1 Chronicles 10:7
And when all the men of Israel that were in the valley saw that they fled, and that Saul and his sons were dead, then they forsook their cities, and fled: and the Philistines came and dwelled in them.
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(7) That were in the valley.—Rather, the plain, in which the main battle was fought—that of Jezreel. Samuel has “that were on the other side of the plain, and on the other side of the Jordan.” The curt phrase “who (dwelt) in the plain,” may be compared with 1Chronicles 9:2. The people of the surrounding districts are meant; who, when they “saw that they” (viz., Saul’s army, “the men of Israel,” Samuel) “fled,” or had been routed, deserted “their (Samuel, ‘the,’ perhaps a transposition of letters) cities” which were then occupied by the Philistines.

Dwelt in them.—The pronoun here is masculine, in Samuel, feminine, which is correct.

10:1-14 The death of Saul. - The design chiefly in view in these books of the Chronicles, appears to be to preserve the records of the house of David. Therefore the writer repeats not the history of Saul's reign, but only of his death, by which a way was made for David to the throne. And from the ruin of Saul, we may learn, 1. That the sin of sinners will certainly find them out, sooner or later; Saul died for his transgression. 2. That no man's greatness can exempt him from the judgments of God. 3. Disobedience is a killing thing. Saul died for not keeping the word of the Lord. May be delivered from unbelief, impatience, and despair. By waiting on the Lord we shall obtain a kingdom that cannot be moved.All his house died together - Not the whole of his family, nor even "all his sons" (see 2 Samuel 2:8-15; 2 Samuel 3:6-15; 2 Samuel 4:1-12). The phrase is perhaps an abbreviation of the expression in the parallel passage of Samuel 1 Samuel 31:6. 6. Saul died, and his three sons, and all his house—his sons and courtiers who were there engaged in the battle. But it appears that Ish-bosheth and Mephibosheth were kept at Gibeah on account of their youth. In the valley; which was beneath Mount Gilboa, where the fight was, 1 Chronicles 10:1. See Gill on 1 Samuel 31:1. And when all the men of Israel that were in the valley saw that they fled, and that Saul and his sons were dead, then they forsook their cities, and fled: and the Philistines came and dwelt in them.
7. that were in the valley] The “valley of Jezreel” (Hosea 1:5), called in later times the “plain of Esdrelon” (Esdraelon) is meant. Even those who lived east of Jordan took to flight; 1 Samuel 31:7.

forsook their cities] Among these was no doubt Beth-shan (Beisan) “the key of Western Palestine” (see G. A. Smith, Hist. Geog. p. 358 f.), where Saul’s body was exposed (1 Samuel 31:12).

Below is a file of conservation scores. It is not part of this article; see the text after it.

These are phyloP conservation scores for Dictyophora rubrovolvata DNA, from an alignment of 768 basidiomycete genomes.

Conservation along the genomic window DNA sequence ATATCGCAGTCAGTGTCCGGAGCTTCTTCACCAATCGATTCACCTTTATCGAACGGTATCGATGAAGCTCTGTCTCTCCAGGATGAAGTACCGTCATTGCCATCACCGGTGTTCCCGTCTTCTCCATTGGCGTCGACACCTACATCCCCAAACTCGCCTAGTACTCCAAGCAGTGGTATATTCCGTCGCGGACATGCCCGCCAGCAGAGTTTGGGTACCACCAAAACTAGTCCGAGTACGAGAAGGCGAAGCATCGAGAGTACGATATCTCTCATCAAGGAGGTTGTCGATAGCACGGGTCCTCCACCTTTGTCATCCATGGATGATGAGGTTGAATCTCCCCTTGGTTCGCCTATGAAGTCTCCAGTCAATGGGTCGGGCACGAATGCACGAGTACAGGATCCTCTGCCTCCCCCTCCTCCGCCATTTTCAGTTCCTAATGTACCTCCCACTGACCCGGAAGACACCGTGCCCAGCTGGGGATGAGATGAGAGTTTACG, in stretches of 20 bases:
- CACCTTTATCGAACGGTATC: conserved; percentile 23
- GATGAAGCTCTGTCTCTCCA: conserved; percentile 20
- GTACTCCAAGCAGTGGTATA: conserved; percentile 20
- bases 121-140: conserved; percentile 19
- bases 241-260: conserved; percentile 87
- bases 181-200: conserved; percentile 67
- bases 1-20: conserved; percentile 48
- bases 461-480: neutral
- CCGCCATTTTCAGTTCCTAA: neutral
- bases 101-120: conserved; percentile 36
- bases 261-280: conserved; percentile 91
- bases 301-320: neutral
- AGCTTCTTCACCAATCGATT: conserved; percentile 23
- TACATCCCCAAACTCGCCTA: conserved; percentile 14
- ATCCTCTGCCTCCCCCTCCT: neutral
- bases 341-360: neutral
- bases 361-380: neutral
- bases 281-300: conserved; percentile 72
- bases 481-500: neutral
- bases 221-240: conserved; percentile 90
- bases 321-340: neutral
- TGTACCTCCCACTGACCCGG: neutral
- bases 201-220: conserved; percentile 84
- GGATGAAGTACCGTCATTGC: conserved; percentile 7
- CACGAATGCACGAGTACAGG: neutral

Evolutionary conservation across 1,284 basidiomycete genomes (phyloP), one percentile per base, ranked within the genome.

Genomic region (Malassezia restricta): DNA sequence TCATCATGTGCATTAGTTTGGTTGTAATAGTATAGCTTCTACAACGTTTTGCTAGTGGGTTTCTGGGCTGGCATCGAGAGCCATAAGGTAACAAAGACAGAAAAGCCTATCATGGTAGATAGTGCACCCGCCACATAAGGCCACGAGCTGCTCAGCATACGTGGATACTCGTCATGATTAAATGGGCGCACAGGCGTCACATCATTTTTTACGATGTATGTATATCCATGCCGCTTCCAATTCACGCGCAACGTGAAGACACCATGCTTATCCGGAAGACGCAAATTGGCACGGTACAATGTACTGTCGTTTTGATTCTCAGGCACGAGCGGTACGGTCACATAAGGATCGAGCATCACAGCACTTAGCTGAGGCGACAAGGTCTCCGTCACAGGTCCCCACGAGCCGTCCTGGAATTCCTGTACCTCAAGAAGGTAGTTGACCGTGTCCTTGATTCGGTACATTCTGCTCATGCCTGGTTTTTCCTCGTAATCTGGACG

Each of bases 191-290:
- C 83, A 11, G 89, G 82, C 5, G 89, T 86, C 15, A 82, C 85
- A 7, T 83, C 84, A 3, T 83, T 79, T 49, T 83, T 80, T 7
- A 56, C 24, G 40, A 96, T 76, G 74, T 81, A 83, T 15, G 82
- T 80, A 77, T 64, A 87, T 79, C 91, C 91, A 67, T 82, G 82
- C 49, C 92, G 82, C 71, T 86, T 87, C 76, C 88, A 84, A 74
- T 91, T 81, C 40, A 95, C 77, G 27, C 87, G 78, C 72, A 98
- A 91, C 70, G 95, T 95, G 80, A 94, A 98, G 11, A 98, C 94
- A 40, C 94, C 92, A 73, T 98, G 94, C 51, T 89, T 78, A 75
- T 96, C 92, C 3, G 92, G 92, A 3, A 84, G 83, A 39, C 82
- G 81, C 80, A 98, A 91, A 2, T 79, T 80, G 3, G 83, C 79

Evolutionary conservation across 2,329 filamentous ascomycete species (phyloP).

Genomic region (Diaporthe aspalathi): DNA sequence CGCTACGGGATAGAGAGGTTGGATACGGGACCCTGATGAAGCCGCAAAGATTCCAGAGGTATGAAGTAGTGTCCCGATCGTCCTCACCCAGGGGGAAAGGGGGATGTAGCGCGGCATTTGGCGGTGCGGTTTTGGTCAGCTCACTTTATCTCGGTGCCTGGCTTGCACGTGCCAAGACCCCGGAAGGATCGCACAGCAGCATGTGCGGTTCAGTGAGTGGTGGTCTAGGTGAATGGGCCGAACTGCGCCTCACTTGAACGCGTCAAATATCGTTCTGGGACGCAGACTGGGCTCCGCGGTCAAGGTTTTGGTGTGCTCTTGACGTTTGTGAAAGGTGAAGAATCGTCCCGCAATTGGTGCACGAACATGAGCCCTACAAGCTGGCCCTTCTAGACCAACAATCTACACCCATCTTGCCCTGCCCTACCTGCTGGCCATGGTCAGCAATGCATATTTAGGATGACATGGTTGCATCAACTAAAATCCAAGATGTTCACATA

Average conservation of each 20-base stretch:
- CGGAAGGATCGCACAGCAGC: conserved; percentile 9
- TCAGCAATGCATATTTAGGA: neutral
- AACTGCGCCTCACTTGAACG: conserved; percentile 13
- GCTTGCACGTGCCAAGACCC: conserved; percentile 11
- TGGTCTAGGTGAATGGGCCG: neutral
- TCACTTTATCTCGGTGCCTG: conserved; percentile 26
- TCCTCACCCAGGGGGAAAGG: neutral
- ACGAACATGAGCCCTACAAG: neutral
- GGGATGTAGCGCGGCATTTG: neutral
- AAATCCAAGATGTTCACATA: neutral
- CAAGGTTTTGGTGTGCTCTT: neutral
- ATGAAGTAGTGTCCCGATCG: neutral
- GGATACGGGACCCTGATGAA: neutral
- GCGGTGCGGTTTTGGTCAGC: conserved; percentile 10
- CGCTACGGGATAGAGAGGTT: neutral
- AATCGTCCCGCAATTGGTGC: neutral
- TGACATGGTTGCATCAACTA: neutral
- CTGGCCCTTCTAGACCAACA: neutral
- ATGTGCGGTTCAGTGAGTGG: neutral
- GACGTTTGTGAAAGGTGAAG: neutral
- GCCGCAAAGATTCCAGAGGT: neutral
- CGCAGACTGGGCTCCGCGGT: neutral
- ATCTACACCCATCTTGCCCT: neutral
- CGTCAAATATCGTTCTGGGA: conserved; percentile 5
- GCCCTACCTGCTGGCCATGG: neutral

and dwelt in them] Only perhaps until Abner reconquered this district for Ish-bosheth the son of Saul; cp. 2 Samuel 2:9, “[Abner] made him (Ish-bosheth) king over … Jezreel.”Verse 7. - In the valley. In place of these words, the parallel (1 Samuel 31:7) has, "On the other side of the valley, and.., on the other side Jordan." We have here a clear instance of the desire of the compiler of Chronicles to compress his narrative, while the fidelity of the parallel narrative is testi-fled in the naturalness of its statements, amounting to this, that, quick as the intelligence or report could reach all those Israelites who were at all within the range of the victorious Philistines, they hastened to vacate their abodes. In 1 Sam his narrative forms the conclusion of Saul's last war with the Philistines. The battle was fought on the plain of Jezreel; and when the Israelites were compelled to retire, they fell back upon Mount Gilboa, but were hard pressed by the Philistines, so that many fell upon the mountain. The Philistines pressed furiously after Saul and his sons, and slew the latter (as to Saul's sons, see on 1 Chronicles 8:33); and when the archers came upon Saul he trembled before them (יחל from חוּל), and ordered his armour-bearer to thrust him through. Between המּורים and בּקּשׁת the superfluous אנשׁים is introduced in Samuel, and in the last clause מאד is omitted; and instead of מהמּורים we have the unusual form מן־היּורים (cf. 2 Chronicles 35:23). In Saul's request to his armour-bearer that he would thrust him through with the sword, וּדקרני (1 Samuel 31:4) is omitted in the phrase which gives the reason for his request; and Bertheau thinks it did not originally stand in the text, and has been repeated merely by an oversight, since the only motive for the command, "Draw thy sword, and thrust me through therewith," was that the Philistines might not insult Saul when alive, and consequently the words, "that they may not thrust me through," cannot express the reason. But that is scarcely a conclusive reason for this belief; for although the Philistines might seek out Saul after he had been slain by his armour-bearer, and dishonour his dead body, yet the anxiety lest they should seek out his corpse to wreak their vengeance upon it could not press so heavily upon him as the fear that they would take vengeance upon him if he fell alive into their hands. It is therefore a more probable supposition that the author of the Chronicle has omitted the word וּדקרני only as not being necessary to the sense of the passage, just as עמּו is omitted at the end of 1 Chronicles 10:5. In 1 Chronicles 10:6 we have וכל־בּיתו instead of the כּל־אנשׁיו גּם כליו ונשׂא of Samuel, and in 1 Chronicles 10:7 ישׂראל אנשׁי is omitted after the words נסוּ כּי (Samuel). From this Bertheau concludes that the author of the Chronicle has designedly avoided speaking of the men of Saul's army or of the Israelites who took part in the battle, because it was not his purpose to describe the whole course of the conflict, but only to narrate the death of Saul and of his sons, in order to point out how the supreme power came to David. Thenius, on the contrary, deduces the variation between the sixth verse of the Chronicles and the corresponding verse in Samuel from "a text which had become illegible." Both are incorrect; for כּל־אנשׁיו are not all the men of war who went with him into the battle (Then.), or all the Israelites who took part in the battle (Berth.), but only all those who were about the king, i.e., the whole of the king's attendants who had followed him to the war. כּל־בּיתו is only another expression for כּל־אנשׁיו, in which the כּליו נשׂא is included. The author of the Chronicle has merely abridged the account, confining himself to a statement of the main points, and has consequently both omitted ישׂראל אנשׁי in 1 Chronicles 10:7, because he had already spoken of the flight of the warriors of Israel in 1 Chronicles 10:1, and it was here sufficient to mention only the flight and death of Saul and of his sons, and has also shortened the more exact statement as to the inhabitants of that district, "those on the other side of the valley and on the other side of Jordan" (Samuel), into בּאמק אשׁר. In this abridgement also Thenius scents a "defective text." As the inhabitants of the district around Gilboa abandoned their cities, they were taken possession of by the Philistines.